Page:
Out-of-Scale Orchids and Butterflies, Exponents of Nature in an Ornamental Capacity
By Mercedes Urquiza.
Published in La Nacion newspaper, January 2018.
A mix of nature and urbanity. This is what the artist from Misiones Andrés Paredes (Apostoles, 1979) seems to have experienced and rendered in his work. Last year, the artist left the direct contact with nature of his everyday life to settle down in Buenos Aires, where he lives almost all the time to work (among other things) on the pieces that form part of the exhibition “Artifice”. He moved to a workshop in the neighborhood of La Boca, and in late 2017 he set up this exhibition for the opening of Calvaresi gallery, located in the extremely “porteño” neighborhood of San Telmo.
His stay between La Boca and San Telmo seems to have influenced the work of this visual artist and graphic designer, who presents an unprecedented selection, once again with the guidance of curator Ana Martínez Quijano. In his works, he directly refers to nature, but to nature turned into an ornament. The hall displays, in the manner of a carefully designed garden: orchid garlands, sprouts, tangled vegetation, lianas, dragonflies, cicadas and butterflies. All these elements, which are always present in Paredes creative universe, take shape in paper or mdf fretwork, with the novelty -the big leap- coming in his bronze casting pieces. Huge, totally out-of-scale butterflies hover over the center of the hall - bright, delicate and grand.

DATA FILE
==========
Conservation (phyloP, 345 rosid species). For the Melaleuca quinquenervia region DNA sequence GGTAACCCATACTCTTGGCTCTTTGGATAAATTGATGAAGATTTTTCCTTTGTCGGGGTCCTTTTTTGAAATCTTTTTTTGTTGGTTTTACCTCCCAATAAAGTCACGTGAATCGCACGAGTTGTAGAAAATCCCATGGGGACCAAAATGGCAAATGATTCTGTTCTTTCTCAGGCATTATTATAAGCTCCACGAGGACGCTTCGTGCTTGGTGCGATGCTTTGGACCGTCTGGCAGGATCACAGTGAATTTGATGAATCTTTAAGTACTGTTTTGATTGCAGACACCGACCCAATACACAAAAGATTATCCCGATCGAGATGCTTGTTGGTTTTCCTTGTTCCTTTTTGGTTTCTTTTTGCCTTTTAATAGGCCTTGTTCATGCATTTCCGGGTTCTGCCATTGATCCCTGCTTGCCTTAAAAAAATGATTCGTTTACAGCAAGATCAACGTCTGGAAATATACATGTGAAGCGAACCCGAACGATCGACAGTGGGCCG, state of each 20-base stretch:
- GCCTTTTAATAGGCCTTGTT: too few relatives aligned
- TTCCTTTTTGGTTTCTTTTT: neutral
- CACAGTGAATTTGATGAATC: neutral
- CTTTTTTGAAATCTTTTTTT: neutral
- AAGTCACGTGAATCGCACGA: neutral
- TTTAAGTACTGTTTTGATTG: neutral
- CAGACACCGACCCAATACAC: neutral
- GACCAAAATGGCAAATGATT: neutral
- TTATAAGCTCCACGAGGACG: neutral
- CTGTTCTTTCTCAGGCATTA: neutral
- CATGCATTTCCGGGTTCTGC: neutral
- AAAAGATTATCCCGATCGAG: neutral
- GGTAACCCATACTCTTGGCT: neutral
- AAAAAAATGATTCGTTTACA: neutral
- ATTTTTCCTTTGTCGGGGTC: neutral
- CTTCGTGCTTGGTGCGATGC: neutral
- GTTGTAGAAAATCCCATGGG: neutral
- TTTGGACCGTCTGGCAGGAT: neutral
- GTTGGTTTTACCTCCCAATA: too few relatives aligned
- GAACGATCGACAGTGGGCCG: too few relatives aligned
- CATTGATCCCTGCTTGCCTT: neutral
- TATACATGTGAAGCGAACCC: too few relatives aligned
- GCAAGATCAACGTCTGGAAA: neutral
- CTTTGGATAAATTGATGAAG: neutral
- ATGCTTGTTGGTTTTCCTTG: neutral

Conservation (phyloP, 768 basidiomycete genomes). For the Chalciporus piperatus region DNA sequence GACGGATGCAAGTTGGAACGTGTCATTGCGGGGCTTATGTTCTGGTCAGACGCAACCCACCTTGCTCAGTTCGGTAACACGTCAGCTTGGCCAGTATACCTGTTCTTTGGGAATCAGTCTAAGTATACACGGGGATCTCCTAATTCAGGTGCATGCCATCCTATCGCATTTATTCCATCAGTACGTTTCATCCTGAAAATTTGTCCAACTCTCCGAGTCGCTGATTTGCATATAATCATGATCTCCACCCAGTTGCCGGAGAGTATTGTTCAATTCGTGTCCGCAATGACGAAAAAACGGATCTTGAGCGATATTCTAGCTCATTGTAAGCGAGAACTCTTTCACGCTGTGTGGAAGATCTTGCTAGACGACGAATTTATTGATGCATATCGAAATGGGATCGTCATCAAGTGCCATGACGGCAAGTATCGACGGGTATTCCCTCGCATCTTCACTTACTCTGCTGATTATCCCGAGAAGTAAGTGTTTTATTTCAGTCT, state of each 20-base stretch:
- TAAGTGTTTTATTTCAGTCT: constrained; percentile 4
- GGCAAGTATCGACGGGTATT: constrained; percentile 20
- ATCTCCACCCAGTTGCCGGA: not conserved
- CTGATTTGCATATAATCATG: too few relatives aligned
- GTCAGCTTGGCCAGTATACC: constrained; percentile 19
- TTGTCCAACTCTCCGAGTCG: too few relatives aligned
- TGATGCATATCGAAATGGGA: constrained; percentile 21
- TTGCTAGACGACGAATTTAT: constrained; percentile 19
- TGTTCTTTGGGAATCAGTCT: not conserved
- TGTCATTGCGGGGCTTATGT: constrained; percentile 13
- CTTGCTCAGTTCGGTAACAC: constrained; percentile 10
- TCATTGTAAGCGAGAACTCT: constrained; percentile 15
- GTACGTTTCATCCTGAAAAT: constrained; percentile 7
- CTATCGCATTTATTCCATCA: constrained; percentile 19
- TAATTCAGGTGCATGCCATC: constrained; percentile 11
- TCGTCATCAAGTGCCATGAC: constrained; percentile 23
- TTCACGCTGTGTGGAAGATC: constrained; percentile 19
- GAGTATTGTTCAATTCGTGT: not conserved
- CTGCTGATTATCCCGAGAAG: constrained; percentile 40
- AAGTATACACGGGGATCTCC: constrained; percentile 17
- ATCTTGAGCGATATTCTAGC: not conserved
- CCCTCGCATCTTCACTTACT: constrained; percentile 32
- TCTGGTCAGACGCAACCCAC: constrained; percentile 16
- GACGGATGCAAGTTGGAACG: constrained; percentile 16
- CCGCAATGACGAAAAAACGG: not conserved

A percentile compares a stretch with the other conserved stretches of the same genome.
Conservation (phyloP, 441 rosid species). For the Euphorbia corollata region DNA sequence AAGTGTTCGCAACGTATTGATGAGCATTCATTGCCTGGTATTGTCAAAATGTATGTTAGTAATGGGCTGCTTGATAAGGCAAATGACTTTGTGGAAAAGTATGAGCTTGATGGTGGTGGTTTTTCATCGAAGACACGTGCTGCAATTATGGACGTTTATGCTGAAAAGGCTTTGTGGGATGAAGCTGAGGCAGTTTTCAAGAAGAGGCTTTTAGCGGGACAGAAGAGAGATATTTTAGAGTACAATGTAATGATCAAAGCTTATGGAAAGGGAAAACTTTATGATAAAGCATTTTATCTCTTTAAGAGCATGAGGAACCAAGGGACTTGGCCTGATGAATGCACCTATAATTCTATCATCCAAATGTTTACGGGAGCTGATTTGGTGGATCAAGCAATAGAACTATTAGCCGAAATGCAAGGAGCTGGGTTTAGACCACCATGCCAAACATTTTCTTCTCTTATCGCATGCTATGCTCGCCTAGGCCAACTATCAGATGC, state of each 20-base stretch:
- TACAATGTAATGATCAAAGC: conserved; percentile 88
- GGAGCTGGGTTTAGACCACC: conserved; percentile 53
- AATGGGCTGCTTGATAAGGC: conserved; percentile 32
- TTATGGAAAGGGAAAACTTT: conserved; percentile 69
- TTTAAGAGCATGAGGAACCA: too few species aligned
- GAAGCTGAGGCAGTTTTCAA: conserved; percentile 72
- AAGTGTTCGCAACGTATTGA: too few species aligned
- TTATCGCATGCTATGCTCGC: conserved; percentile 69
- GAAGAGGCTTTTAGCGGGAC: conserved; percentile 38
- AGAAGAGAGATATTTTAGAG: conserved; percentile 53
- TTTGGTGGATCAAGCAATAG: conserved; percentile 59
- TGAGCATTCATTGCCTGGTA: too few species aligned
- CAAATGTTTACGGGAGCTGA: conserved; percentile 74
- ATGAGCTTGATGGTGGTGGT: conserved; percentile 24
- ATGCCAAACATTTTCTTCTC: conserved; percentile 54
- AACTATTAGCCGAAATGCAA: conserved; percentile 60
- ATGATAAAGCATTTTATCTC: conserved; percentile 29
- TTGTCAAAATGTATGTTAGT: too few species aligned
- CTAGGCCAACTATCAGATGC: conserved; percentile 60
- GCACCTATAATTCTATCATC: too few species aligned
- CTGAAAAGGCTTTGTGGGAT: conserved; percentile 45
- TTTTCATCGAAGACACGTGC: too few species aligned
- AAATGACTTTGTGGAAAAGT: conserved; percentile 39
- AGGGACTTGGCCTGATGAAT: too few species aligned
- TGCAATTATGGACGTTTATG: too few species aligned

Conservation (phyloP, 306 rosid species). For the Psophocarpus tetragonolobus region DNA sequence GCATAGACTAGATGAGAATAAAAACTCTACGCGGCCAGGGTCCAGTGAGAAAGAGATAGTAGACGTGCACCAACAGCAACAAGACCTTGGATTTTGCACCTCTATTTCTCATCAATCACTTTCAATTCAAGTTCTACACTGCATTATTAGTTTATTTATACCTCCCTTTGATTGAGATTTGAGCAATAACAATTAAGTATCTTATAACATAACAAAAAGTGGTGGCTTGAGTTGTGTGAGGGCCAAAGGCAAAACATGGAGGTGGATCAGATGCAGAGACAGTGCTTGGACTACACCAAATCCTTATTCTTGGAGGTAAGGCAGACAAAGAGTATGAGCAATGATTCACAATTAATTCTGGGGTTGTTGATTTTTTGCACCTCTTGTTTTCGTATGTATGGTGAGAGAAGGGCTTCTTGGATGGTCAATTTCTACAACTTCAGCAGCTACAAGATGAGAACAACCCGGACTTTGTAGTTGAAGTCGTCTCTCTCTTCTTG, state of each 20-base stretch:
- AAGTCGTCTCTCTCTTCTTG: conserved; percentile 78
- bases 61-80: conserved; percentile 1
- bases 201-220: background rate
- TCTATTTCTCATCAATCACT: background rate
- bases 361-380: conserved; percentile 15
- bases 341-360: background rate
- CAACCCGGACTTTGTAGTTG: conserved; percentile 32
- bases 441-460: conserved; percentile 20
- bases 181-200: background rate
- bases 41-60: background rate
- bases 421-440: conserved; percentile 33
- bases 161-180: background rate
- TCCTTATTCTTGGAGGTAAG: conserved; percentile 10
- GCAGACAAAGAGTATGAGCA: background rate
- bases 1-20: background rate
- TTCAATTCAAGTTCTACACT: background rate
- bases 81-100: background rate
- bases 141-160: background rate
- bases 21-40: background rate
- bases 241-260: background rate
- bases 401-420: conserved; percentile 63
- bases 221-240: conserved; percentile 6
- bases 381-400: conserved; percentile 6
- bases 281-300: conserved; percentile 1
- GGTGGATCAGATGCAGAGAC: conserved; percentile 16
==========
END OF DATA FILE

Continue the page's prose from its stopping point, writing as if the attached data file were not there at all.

Seasonal Sprouts, a circular piece in which a pale but vital vegetation bursts in the background to grow from there. A great synthesis of nature and urbanity, similar to what many old buildings in San Telmo or La Boca depict. These constructions, which host sprouts and even projecting trees, stand and grow among old party wall bricks or the crack of a styled balcony.
The huge pastel color fretworks inside important frames designed by Paredes form a delicate and poetic artifice. Just like the paper fretwork textures that, in a more languorous and fantastic register, suggest shadows and backlighting.
"Andrés Paredes has managed to turn on lifeless materials. In order to cause an aesthetic experience, he set up a surrounding stage and hosted his dramatic landscape views. In order to stir emotions in the viewer, he has magnified nature’s experience, turning it into a wilder, more unspoiled and lush landscape. We can see winding, sweet colored sprouts and dragonflies and cicadas resting on curly and wild lianas," explains Martínez Quijano in the exhibition hall text.